Setting Up the Bank Account

Consult different banks about business accounts options that will work with your service. Be sure to inquire how a bank handles different situations with money that may come up while doing business.  Ask the bank how the they handle large withdrawals or even large deposits of money. See what the expected time for usage on a deposit typically runs and how long before a large withdrawal becomes available. Explore the options on short term loans to ensure if a large order comes in enough capital exists to accomplish the goal. All those items affect reputation and business management.

Essentially you are in an alliance with a bank that provides a service for part of your business. It becomes especially important if employees become hired and payrolls must be made. Ask the bank about the specific documents needed to open a business account. Some states require before transacting money that a notice in the local paper be published that you intend to form a LLC. Then an affidavit of publication becomes filed with the LLC filing office. Now take your EIN number, article of organization and other pertinent information to the bank and create the business account.

Writing an LLC Operating Agreement

Some states require registration of an operating agreement. If more than one member exists in your business, then an operating agreement remains necessary. If it is a solo LLC, then consider doing it as added protection against a lawsuit.

When making an operating agreement stay within the structure of the LLC. Blending structures open other possibilities for courts to make decisions.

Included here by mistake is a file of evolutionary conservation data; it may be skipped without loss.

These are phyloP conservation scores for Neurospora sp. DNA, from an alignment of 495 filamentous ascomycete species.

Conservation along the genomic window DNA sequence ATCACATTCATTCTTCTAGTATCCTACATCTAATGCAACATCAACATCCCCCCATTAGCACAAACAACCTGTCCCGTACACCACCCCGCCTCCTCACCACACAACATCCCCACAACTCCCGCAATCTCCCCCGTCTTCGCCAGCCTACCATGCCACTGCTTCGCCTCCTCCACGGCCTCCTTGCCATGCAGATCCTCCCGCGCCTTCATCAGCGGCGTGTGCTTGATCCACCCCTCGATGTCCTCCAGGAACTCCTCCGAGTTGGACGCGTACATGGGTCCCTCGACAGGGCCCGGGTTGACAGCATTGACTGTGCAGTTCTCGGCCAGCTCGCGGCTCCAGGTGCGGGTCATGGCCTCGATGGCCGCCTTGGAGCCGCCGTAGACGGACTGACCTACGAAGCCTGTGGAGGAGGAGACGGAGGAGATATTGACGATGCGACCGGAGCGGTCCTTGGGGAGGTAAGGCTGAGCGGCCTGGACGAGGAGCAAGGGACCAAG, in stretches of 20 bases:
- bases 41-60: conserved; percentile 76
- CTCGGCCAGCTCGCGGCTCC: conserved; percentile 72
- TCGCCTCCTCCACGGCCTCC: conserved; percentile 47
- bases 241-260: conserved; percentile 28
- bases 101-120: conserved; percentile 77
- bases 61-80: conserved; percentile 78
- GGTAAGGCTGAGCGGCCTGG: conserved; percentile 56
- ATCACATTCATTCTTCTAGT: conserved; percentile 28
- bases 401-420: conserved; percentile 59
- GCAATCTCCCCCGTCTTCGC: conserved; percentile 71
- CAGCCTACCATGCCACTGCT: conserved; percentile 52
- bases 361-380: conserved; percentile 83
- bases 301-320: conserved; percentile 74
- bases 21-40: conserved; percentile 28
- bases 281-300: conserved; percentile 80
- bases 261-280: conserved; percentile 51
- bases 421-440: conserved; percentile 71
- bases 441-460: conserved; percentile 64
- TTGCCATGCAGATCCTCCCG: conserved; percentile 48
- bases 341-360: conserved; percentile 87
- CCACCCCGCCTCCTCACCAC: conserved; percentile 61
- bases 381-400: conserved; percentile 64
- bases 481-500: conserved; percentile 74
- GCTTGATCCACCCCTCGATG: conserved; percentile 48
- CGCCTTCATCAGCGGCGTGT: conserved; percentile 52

You and your group must define management and financial structure.  Define how the LLC shall be run and who runs it. Determine who will share the profits and how that shall become distributed. Line out a process for dealing with disagreements. Know that having an operating agreement overrides the state default rules. In case of a problem, an operating agreement assures you are evaluating by your own rules, not the states. Like your business name operating agreements remain a unique aspect. It remains another personal mark that the business truly is yours. The following are components of most operating agreements:

  • Members and who is the owner
  • What portion of the LLC each member owns
  • Rights and responsibilities of each member
  • Requirements of contribution of each member
  • Benefits members will receive
  • How the LLC votes and voting structure
  • How the LLC votes become collected and counted
  • How profits become allocated
  • How losses become allocated
  • Management of LLC
  • Meetings defined, what rules meetings will be held by, and when the meetings are
  • Rules for a member buy out
  • Rules for selling
  • Rules for provisions
  • Protocol when a member dies or has a disability

LLCs leave room for expansion so put some benchmarks when the structure needs to become tweaked or consider the possibility of forming a corporation. Understand once the structure becomes put in place it will change over time according to business needs. LLC structure sets a foundation to create the many areas that make a successful business work smoothly and efficiently. As business relationships develop and employees become hired new legal situations will arise. The LLC has flexibility built in to accommodate those types of changes.

The LLC makes you consider in detail your business operation and the parameters it will work under. It delineates responsibilities and leaves room for any growth opportunities. It protects personal assets while holding members accountable for business income or debts. It lays the groundwork to form a payroll division in a company but allows hiring independent contractors for projects. It notifies the public what level the business ranks while at the same time announcing the protections the business remains under.